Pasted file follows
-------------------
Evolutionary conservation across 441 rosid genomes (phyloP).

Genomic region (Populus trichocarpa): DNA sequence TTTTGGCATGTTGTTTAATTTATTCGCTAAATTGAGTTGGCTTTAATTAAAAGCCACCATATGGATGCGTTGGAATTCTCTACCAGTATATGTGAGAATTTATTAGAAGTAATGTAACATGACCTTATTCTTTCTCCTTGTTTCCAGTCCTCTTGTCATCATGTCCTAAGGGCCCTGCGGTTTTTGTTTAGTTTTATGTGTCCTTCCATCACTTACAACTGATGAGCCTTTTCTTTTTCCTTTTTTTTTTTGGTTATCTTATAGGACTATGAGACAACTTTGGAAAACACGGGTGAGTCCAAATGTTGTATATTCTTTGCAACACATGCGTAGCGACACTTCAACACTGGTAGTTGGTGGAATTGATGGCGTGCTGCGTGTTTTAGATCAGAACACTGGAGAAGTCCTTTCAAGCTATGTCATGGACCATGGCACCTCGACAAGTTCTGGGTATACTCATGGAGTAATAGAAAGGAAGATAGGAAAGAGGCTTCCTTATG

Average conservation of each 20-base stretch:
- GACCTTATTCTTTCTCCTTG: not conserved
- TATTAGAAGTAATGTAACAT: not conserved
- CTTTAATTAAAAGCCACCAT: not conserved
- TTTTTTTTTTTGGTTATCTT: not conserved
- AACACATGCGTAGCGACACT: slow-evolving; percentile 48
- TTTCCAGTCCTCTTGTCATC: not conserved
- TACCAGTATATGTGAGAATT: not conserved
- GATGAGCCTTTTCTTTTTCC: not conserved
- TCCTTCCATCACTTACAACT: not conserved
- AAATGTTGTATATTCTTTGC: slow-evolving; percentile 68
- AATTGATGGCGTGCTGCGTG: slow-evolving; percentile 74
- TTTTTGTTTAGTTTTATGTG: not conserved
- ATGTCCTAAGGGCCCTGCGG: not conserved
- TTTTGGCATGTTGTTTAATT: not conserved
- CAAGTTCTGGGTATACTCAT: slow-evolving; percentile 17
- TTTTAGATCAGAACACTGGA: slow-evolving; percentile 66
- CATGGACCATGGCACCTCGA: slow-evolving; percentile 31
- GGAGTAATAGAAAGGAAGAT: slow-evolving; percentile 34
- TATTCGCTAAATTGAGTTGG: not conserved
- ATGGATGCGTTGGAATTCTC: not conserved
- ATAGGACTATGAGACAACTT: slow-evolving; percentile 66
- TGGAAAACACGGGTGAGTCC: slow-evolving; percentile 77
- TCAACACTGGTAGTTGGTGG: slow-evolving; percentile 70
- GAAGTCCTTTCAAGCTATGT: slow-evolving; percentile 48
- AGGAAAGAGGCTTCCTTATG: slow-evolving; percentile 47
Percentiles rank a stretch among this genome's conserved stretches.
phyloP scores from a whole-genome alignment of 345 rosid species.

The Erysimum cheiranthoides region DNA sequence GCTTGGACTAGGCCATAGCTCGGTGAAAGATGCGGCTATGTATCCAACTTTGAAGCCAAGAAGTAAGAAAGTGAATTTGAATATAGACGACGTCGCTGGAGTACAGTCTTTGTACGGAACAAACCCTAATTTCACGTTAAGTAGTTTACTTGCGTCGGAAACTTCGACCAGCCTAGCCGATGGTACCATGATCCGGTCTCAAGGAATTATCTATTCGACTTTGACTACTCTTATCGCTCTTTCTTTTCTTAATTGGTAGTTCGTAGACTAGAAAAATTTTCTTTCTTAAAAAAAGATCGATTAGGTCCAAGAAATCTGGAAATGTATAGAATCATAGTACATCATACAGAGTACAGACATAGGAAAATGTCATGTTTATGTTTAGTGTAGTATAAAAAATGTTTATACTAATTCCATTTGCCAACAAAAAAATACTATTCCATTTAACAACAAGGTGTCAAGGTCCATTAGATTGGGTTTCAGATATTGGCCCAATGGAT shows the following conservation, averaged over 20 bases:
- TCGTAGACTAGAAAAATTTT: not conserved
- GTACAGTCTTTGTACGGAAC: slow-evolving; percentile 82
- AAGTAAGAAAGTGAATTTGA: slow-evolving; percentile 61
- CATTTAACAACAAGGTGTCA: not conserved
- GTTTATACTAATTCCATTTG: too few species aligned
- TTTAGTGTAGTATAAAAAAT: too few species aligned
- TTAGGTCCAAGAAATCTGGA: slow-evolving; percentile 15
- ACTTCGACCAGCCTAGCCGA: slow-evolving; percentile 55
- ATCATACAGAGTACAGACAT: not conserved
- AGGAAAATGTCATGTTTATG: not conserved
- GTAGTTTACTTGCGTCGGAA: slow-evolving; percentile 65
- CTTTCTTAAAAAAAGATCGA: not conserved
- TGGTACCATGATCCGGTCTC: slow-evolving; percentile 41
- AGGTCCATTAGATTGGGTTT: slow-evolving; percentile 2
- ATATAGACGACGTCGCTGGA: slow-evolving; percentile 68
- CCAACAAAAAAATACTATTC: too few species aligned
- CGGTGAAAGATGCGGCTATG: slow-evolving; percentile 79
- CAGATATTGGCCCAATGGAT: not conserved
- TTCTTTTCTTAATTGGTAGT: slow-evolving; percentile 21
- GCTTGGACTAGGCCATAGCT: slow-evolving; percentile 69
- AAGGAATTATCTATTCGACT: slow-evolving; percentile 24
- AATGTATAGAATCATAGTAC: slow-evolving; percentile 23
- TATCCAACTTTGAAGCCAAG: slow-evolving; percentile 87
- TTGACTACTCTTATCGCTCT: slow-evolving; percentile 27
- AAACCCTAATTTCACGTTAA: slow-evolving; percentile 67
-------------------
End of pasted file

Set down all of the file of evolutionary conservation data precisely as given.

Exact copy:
Evolutionary conservation across 441 rosid genomes (phyloP).

Genomic region (Populus trichocarpa): DNA sequence TTTTGGCATGTTGTTTAATTTATTCGCTAAATTGAGTTGGCTTTAATTAAAAGCCACCATATGGATGCGTTGGAATTCTCTACCAGTATATGTGAGAATTTATTAGAAGTAATGTAACATGACCTTATTCTTTCTCCTTGTTTCCAGTCCTCTTGTCATCATGTCCTAAGGGCCCTGCGGTTTTTGTTTAGTTTTATGTGTCCTTCCATCACTTACAACTGATGAGCCTTTTCTTTTTCCTTTTTTTTTTTGGTTATCTTATAGGACTATGAGACAACTTTGGAAAACACGGGTGAGTCCAAATGTTGTATATTCTTTGCAACACATGCGTAGCGACACTTCAACACTGGTAGTTGGTGGAATTGATGGCGTGCTGCGTGTTTTAGATCAGAACACTGGAGAAGTCCTTTCAAGCTATGTCATGGACCATGGCACCTCGACAAGTTCTGGGTATACTCATGGAGTAATAGAAAGGAAGATAGGAAAGAGGCTTCCTTATG

Average conservation of each 20-base stretch:
- GACCTTATTCTTTCTCCTTG: not conserved
- TATTAGAAGTAATGTAACAT: not conserved
- CTTTAATTAAAAGCCACCAT: not conserved
- TTTTTTTTTTTGGTTATCTT: not conserved
- AACACATGCGTAGCGACACT: slow-evolving; percentile 48
- TTTCCAGTCCTCTTGTCATC: not conserved
- TACCAGTATATGTGAGAATT: not conserved
- GATGAGCCTTTTCTTTTTCC: not conserved
- TCCTTCCATCACTTACAACT: not conserved
- AAATGTTGTATATTCTTTGC: slow-evolving; percentile 68
- AATTGATGGCGTGCTGCGTG: slow-evolving; percentile 74
- TTTTTGTTTAGTTTTATGTG: not conserved
- ATGTCCTAAGGGCCCTGCGG: not conserved
- TTTTGGCATGTTGTTTAATT: not conserved
- CAAGTTCTGGGTATACTCAT: slow-evolving; percentile 17
- TTTTAGATCAGAACACTGGA: slow-evolving; percentile 66
- CATGGACCATGGCACCTCGA: slow-evolving; percentile 31
- GGAGTAATAGAAAGGAAGAT: slow-evolving; percentile 34
- TATTCGCTAAATTGAGTTGG: not conserved
- ATGGATGCGTTGGAATTCTC: not conserved
- ATAGGACTATGAGACAACTT: slow-evolving; percentile 66
- TGGAAAACACGGGTGAGTCC: slow-evolving; percentile 77
- TCAACACTGGTAGTTGGTGG: slow-evolving; percentile 70
- GAAGTCCTTTCAAGCTATGT: slow-evolving; percentile 48
- AGGAAAGAGGCTTCCTTATG: slow-evolving; percentile 47
Percentiles rank a stretch among this genome's conserved stretches.
phyloP scores from a whole-genome alignment of 345 rosid species.

The Erysimum cheiranthoides region DNA sequence GCTTGGACTAGGCCATAGCTCGGTGAAAGATGCGGCTATGTATCCAACTTTGAAGCCAAGAAGTAAGAAAGTGAATTTGAATATAGACGACGTCGCTGGAGTACAGTCTTTGTACGGAACAAACCCTAATTTCACGTTAAGTAGTTTACTTGCGTCGGAAACTTCGACCAGCCTAGCCGATGGTACCATGATCCGGTCTCAAGGAATTATCTATTCGACTTTGACTACTCTTATCGCTCTTTCTTTTCTTAATTGGTAGTTCGTAGACTAGAAAAATTTTCTTTCTTAAAAAAAGATCGATTAGGTCCAAGAAATCTGGAAATGTATAGAATCATAGTACATCATACAGAGTACAGACATAGGAAAATGTCATGTTTATGTTTAGTGTAGTATAAAAAATGTTTATACTAATTCCATTTGCCAACAAAAAAATACTATTCCATTTAACAACAAGGTGTCAAGGTCCATTAGATTGGGTTTCAGATATTGGCCCAATGGAT shows the following conservation, averaged over 20 bases:
- TCGTAGACTAGAAAAATTTT: not conserved
- GTACAGTCTTTGTACGGAAC: slow-evolving; percentile 82
- AAGTAAGAAAGTGAATTTGA: slow-evolving; percentile 61
- CATTTAACAACAAGGTGTCA: not conserved
- GTTTATACTAATTCCATTTG: too few species aligned
- TTTAGTGTAGTATAAAAAAT: too few species aligned
- TTAGGTCCAAGAAATCTGGA: slow-evolving; percentile 15
- ACTTCGACCAGCCTAGCCGA: slow-evolving; percentile 55
- ATCATACAGAGTACAGACAT: not conserved
- AGGAAAATGTCATGTTTATG: not conserved
- GTAGTTTACTTGCGTCGGAA: slow-evolving; percentile 65
- CTTTCTTAAAAAAAGATCGA: not conserved
- TGGTACCATGATCCGGTCTC: slow-evolving; percentile 41
- AGGTCCATTAGATTGGGTTT: slow-evolving; percentile 2
- ATATAGACGACGTCGCTGGA: slow-evolving; percentile 68
- CCAACAAAAAAATACTATTC: too few species aligned
- CGGTGAAAGATGCGGCTATG: slow-evolving; percentile 79
- CAGATATTGGCCCAATGGAT: not conserved
- TTCTTTTCTTAATTGGTAGT: slow-evolving; percentile 21
- GCTTGGACTAGGCCATAGCT: slow-evolving; percentile 69
- AAGGAATTATCTATTCGACT: slow-evolving; percentile 24
- AATGTATAGAATCATAGTAC: slow-evolving; percentile 23
- TATCCAACTTTGAAGCCAAG: slow-evolving; percentile 87
- TTGACTACTCTTATCGCTCT: slow-evolving; percentile 27
- AAACCCTAATTTCACGTTAA: slow-evolving; percentile 67